The Yugoslav National Party and the National Question in 1935 and 1936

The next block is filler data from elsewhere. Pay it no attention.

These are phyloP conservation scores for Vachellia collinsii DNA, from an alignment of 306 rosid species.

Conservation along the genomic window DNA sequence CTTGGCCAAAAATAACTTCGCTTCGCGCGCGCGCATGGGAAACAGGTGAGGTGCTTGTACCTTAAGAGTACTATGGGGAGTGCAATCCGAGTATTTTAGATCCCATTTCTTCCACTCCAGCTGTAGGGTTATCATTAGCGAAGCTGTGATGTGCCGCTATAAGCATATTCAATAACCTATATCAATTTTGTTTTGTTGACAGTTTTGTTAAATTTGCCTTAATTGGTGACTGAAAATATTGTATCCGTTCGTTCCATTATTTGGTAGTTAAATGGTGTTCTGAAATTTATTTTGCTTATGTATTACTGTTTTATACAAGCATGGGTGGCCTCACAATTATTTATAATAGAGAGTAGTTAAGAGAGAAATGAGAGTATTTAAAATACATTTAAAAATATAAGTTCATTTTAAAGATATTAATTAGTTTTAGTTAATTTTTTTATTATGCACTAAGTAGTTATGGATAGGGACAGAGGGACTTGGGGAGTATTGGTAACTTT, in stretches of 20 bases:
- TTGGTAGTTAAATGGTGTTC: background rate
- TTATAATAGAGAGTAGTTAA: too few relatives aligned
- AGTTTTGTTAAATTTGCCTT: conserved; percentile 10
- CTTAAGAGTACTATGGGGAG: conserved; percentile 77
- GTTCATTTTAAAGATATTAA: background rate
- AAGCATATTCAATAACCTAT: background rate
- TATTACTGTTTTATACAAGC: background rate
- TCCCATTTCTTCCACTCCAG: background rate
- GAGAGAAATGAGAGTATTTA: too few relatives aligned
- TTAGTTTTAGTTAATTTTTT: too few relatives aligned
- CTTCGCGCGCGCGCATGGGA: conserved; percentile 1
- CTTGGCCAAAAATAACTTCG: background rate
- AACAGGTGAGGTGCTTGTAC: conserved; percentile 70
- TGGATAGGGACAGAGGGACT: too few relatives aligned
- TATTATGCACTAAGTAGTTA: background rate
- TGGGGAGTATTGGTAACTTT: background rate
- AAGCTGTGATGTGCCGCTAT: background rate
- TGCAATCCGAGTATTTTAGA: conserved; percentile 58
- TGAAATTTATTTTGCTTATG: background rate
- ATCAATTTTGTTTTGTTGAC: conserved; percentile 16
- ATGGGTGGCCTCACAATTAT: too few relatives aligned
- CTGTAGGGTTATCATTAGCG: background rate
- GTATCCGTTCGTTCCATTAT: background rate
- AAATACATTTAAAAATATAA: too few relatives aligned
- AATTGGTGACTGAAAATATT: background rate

The political views of the Slovene Liberals, who were incorporated in the all-national Yugoslav National Party (YNP), remained based on a consistent support of the Yugoslav popular and state unitarism, even after the formation of the Stojadinović government, on 24 June 1935, when they were no longer in power in the Yugoslav and Slovene political arena. Prior to the Second YNP Congress on 30 June 1936 in Belgrade, they had often stressed their support for unitarism, most resoundingly in the so-called Pohorje Declaration, on 19 and 20 August 1935. Thereby they demonstrated that, in any given political situation, the only valid option for them was that of Yugoslavism. This ruled out any kind of national individualism or autonomy of the Slovenes within the Yugoslav community, which was the national political ideal of the great majority of Slovenes at the time. In the face of other endeavours for resolving the fundamental questions of the Slovene national development in the first Yugoslav state, the Liberals clung to their belief in the historical superiority of the fictitious Yugoslav nation and the existing unitarian state.
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